I was born a plant killer – at least, that's what I believed for most of my life. Due to the inability to distinguish between "weeds" and "the plants we want to keep," my childhood involvement in my Grandpa's immense vegetable garden was limited to piling my bike basket full of freshly-picked cucumbers and corn, and enjoying my Nana's homemade pickles at Thanksgiving.
Even after I grew up and got married, I considered my thumb to be as blackened as a piece of catfish at a Southern cookout. It seemed every plant I cared for met an untimely death. Consequently, my role in "our" modest garden (tomatoes, collards, okra) was to refrain from interacting with any plant until it was time to harvest. That way, if I killed it, at least we'd get something to eat out of the deal.
I understood that my black-thumbed ways had to be contained, but oh, how I longed to plunge those same thumbs into the dirt and actually grow something myself.
When the seed catalogs came (always in my husband Eric's name – it seemed even the seed companies knew I wasn't to be trusted with a living thing), I would pore over them, picking out the "dream veggies" I'd plant if only they'd have a chance at reaching a harvestable age. When Eric brought Bonnie seedlings home and tucked them into the soil, I'd crouch nearby (careful not to touch), mesmerized by their vibrant green promise.]
And then, Fate intervened. In the fall of 2012, despite my garden-related shortcomings, the very same Bonnie Plants hired me to manage their website content — with one caveat: that I would enroll in the upcoming Master Gardener course at the Birmingham Botanical Gardens and actually learn something about growing plants.
Between that and the fact that I began spending my work days reviewing the many, many how-to-garden articles on the Bonnie website, I learned not only about growing, but about planting, tending, and troubleshooting. With great trepidation, I planted my first garden (lettuce, kale, collards, spinach, Swiss chard) and informed my husband that I would be caring for it by myself. (To his credit, he didn't flinch.)
I followed what I'd learned very carefully, filling my new raised beds and containers with potting soil, adding compost, spacing the plants properly, watering them regularly (but not too much), giving them plant food, laying mulch around them, keeping an eye out for pests. Whenever I had a question, I would consult this website or my Master Gardener binder. Then, I waited for the plants to die.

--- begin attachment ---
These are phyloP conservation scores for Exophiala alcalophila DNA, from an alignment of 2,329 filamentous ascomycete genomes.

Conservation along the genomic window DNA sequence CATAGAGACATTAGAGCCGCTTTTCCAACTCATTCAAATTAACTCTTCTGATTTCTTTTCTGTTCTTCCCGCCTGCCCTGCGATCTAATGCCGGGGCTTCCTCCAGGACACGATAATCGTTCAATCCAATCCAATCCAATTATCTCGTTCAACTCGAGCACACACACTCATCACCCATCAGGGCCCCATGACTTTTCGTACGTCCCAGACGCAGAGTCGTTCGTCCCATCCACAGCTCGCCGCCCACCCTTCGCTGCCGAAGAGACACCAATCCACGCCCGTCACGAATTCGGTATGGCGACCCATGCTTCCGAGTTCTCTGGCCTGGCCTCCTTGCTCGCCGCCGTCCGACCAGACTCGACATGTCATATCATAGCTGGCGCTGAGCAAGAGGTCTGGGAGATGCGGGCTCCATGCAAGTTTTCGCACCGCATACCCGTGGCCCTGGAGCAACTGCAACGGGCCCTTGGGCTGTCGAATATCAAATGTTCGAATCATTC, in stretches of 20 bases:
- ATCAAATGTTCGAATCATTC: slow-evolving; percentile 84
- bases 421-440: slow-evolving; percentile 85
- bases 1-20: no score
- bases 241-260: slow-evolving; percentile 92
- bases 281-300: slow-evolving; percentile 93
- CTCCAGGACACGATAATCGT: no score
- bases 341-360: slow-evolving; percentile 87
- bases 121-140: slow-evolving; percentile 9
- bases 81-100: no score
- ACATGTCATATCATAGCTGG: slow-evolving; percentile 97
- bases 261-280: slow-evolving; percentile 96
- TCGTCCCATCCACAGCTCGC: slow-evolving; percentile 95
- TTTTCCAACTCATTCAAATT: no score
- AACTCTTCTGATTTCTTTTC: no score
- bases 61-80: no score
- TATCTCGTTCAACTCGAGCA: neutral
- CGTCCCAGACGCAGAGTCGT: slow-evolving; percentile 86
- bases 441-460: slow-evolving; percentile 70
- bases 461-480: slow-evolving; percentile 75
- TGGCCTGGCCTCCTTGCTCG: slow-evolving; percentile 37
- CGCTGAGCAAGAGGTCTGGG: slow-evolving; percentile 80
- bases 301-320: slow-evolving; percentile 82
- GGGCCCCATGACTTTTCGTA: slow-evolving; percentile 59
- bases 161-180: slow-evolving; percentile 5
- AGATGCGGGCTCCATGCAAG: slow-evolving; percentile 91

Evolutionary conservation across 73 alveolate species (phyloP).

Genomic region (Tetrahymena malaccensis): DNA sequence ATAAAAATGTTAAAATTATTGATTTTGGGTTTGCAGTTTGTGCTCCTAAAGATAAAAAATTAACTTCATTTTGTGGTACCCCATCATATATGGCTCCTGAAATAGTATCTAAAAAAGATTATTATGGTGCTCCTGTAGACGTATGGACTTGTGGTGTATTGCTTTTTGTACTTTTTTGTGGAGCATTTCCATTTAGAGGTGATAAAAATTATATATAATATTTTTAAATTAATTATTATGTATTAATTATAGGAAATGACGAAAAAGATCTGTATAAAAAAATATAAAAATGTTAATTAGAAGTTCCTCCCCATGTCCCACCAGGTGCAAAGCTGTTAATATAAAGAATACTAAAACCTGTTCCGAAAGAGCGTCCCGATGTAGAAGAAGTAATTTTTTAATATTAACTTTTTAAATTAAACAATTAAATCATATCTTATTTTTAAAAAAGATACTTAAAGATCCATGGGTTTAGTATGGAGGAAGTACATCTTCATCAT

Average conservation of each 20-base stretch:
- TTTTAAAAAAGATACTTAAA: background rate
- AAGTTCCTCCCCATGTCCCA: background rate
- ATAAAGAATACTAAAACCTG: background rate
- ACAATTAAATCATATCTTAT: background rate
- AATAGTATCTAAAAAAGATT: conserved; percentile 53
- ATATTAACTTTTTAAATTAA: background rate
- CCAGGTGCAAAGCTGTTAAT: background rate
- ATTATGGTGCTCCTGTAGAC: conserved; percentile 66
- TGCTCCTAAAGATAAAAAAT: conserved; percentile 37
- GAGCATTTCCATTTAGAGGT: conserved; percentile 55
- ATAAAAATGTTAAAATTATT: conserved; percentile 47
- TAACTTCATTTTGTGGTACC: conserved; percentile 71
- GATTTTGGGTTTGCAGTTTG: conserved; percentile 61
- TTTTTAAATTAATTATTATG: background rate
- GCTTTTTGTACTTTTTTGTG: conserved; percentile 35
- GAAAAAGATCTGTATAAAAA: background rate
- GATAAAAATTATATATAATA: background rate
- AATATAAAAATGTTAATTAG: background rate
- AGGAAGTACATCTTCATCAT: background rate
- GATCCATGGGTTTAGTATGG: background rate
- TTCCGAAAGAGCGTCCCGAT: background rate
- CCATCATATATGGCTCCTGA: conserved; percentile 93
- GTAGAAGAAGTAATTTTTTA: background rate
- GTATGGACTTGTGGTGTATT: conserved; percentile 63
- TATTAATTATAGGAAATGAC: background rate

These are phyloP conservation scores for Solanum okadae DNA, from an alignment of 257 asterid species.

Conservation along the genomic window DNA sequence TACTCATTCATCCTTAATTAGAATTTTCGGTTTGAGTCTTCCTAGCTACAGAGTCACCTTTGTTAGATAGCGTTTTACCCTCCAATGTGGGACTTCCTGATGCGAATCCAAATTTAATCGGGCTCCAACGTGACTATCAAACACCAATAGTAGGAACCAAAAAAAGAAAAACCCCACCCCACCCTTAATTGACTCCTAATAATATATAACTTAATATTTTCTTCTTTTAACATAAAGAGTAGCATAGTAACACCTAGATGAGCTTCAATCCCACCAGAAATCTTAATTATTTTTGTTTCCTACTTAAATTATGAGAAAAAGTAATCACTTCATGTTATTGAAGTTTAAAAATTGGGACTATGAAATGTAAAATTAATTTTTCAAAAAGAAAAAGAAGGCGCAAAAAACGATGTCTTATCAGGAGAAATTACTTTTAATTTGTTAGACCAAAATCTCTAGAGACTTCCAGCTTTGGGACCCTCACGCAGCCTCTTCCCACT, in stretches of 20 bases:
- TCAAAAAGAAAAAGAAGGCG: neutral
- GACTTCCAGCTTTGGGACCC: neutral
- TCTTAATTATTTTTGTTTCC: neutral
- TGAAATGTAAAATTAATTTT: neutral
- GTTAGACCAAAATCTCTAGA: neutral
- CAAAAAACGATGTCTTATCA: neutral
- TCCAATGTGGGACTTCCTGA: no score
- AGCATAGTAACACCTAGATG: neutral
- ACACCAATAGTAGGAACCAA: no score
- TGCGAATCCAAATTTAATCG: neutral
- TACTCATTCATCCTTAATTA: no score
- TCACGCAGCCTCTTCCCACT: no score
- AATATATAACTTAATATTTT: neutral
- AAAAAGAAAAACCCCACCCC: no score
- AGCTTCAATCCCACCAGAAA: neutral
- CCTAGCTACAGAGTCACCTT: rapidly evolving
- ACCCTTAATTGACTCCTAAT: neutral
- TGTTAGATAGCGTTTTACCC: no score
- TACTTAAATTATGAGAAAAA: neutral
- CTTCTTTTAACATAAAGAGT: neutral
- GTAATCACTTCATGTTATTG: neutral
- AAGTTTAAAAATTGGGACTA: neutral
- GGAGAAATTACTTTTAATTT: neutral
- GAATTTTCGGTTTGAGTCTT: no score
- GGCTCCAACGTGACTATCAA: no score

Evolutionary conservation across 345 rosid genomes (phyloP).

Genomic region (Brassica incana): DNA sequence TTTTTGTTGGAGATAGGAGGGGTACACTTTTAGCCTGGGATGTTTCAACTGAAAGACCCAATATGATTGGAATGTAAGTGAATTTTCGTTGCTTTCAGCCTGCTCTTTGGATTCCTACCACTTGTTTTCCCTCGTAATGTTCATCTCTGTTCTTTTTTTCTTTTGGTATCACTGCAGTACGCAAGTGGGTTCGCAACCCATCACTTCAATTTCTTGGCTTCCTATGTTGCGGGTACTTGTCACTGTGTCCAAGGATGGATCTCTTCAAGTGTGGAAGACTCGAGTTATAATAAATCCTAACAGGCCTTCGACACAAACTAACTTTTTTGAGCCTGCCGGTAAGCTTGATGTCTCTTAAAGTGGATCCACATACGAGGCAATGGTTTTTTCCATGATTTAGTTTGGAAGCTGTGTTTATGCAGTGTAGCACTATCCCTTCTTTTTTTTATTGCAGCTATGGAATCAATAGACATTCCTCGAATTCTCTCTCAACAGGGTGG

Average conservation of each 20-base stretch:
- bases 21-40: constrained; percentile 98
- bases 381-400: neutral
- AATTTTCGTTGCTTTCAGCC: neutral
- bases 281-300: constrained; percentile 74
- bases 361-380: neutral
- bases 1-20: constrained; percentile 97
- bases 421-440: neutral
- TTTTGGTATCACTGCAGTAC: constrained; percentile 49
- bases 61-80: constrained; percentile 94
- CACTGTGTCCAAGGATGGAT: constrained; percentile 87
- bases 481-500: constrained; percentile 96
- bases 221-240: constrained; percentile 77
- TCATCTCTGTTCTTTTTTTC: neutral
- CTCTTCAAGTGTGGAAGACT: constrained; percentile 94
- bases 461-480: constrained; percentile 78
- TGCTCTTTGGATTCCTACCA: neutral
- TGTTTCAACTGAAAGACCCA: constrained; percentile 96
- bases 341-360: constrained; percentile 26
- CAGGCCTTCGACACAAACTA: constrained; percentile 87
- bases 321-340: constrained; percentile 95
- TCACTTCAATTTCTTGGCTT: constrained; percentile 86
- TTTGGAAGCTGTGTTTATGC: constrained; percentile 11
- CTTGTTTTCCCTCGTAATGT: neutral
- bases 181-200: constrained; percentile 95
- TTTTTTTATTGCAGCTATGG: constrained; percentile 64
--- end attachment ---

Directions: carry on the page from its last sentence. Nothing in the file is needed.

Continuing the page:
Instead, they grew and thrived and produced harvest after harvest of greens. Emboldened, I planted a summer garden with tomatoes, peppers, cucumbers, and basil. Those plants thrived too. What was going on?
And that's when I had my epiphany: That black thumb I'd been saddled with all my life wasn't incurable. It wasn't something I had to resign myself to, like having big ears or bad eyesight.
The cause of my black thumb? Lack of knowledge, pure and simple.
Granted, I get more daily exposure to garden information than most folks. But that information — aka the cure for black thumb — is out there and available to every aspiring gardener. With resources like this very website, local extension services, and more, there's really no reason for anyone to have to suffer from black thumb.
Now don't get me wrong – I'm not perfect. I still kill plants, but in much smaller numbers than before. And when I do lose a plant, I try to figure out what happened and what I can do better next time. Because now that I know the basics of gardening – and where to go to find out all the things I don't know – there will always be a next time.
Article written by Su Reid-St. John, former Marketing Producer for Bonnie Plants